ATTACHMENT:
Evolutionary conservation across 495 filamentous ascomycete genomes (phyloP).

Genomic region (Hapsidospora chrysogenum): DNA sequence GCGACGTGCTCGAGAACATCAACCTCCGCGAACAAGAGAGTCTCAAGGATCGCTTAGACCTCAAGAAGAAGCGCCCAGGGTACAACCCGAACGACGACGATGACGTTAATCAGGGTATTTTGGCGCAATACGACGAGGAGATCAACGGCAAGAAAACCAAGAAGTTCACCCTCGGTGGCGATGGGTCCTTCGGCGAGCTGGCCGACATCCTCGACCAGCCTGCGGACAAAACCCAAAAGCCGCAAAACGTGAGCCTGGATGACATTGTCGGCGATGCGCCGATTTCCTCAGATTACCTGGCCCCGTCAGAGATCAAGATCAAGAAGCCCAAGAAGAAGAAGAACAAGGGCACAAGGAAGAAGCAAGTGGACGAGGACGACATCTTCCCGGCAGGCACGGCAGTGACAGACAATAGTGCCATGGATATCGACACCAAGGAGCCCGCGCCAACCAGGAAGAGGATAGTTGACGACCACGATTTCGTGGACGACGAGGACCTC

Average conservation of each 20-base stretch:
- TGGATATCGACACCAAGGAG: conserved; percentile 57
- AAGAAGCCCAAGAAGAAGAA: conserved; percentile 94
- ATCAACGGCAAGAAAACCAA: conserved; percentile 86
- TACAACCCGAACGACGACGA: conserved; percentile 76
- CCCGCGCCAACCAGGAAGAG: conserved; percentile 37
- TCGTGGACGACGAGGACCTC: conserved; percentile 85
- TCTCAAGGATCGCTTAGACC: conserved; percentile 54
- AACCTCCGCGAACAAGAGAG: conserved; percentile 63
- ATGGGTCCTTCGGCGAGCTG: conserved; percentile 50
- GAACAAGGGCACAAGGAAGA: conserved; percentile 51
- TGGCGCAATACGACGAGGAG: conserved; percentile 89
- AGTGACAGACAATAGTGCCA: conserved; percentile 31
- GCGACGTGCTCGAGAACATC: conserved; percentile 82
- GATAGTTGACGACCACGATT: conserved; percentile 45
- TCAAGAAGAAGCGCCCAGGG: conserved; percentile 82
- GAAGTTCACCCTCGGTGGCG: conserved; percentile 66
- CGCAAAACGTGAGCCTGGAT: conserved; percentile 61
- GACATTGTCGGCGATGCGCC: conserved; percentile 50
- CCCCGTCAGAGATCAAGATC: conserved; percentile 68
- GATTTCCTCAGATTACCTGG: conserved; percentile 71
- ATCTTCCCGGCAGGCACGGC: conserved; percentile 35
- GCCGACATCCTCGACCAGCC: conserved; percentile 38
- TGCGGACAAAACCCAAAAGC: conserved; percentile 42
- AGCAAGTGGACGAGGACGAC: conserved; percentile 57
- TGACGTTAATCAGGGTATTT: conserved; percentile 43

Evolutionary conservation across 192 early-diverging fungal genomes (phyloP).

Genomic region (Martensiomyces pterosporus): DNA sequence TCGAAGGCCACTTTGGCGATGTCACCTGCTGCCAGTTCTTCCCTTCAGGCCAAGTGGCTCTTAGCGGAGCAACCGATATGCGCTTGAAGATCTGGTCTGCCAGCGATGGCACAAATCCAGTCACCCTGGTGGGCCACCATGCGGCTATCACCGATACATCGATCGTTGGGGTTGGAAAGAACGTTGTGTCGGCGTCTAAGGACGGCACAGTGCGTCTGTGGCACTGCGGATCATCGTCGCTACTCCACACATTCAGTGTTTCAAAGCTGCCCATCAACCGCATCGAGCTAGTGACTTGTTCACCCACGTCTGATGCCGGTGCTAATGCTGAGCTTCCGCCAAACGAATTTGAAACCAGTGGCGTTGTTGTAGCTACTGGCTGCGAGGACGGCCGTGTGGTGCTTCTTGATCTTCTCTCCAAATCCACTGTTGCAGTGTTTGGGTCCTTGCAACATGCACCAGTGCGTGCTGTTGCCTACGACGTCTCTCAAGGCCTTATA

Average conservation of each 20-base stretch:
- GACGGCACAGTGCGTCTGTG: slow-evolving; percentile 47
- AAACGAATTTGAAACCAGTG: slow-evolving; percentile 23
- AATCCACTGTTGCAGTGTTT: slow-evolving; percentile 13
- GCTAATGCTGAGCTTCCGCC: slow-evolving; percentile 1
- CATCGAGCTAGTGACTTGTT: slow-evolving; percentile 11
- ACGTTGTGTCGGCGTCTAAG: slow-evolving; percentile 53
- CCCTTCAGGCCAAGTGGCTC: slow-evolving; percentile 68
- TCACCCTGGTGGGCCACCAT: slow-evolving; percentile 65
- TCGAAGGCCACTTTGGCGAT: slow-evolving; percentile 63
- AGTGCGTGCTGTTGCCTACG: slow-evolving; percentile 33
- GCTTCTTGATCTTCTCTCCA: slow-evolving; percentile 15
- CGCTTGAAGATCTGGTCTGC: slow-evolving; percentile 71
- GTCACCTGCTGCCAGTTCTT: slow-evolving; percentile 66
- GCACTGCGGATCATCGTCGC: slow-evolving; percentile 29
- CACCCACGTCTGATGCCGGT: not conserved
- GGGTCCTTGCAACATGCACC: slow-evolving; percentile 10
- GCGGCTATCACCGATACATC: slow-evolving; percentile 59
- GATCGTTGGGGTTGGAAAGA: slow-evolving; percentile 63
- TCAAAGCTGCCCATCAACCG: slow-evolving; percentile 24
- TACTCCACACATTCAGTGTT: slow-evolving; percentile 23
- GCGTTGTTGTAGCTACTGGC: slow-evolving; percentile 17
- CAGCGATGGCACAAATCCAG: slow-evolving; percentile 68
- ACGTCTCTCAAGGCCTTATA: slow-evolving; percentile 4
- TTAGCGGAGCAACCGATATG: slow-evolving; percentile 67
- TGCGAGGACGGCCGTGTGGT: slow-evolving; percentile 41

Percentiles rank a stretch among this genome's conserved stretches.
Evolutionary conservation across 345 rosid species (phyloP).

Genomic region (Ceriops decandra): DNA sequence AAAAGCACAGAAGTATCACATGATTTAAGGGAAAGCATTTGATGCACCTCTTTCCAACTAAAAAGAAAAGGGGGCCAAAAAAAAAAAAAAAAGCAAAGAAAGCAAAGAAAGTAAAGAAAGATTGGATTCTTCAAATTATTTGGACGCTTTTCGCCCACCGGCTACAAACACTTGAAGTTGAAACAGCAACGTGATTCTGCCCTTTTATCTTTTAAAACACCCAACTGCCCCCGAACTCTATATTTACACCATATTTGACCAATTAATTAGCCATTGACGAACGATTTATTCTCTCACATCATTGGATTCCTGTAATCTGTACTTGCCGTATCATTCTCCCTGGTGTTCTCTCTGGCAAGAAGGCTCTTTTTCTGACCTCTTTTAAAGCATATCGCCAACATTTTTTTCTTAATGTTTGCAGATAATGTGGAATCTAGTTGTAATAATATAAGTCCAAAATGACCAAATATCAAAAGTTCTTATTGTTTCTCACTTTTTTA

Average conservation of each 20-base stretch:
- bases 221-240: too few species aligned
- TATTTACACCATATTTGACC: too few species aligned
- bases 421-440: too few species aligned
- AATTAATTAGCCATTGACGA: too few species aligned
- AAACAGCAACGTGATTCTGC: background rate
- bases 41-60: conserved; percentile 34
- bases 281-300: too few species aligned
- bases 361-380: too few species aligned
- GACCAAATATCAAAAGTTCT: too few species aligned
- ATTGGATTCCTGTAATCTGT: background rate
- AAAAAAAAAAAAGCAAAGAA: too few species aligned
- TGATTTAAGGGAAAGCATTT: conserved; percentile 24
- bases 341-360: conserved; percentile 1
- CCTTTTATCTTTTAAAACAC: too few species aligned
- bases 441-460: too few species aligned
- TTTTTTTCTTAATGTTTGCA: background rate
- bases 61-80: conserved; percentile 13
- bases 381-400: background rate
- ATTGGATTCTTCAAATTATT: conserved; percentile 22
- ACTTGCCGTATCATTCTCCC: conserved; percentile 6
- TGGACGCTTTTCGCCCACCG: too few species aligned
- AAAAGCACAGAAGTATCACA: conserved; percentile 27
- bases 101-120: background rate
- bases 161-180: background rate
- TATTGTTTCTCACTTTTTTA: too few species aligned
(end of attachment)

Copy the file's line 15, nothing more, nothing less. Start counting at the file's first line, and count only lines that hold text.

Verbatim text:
- AGTGACAGACAATAGTGCCA: conserved; percentile 31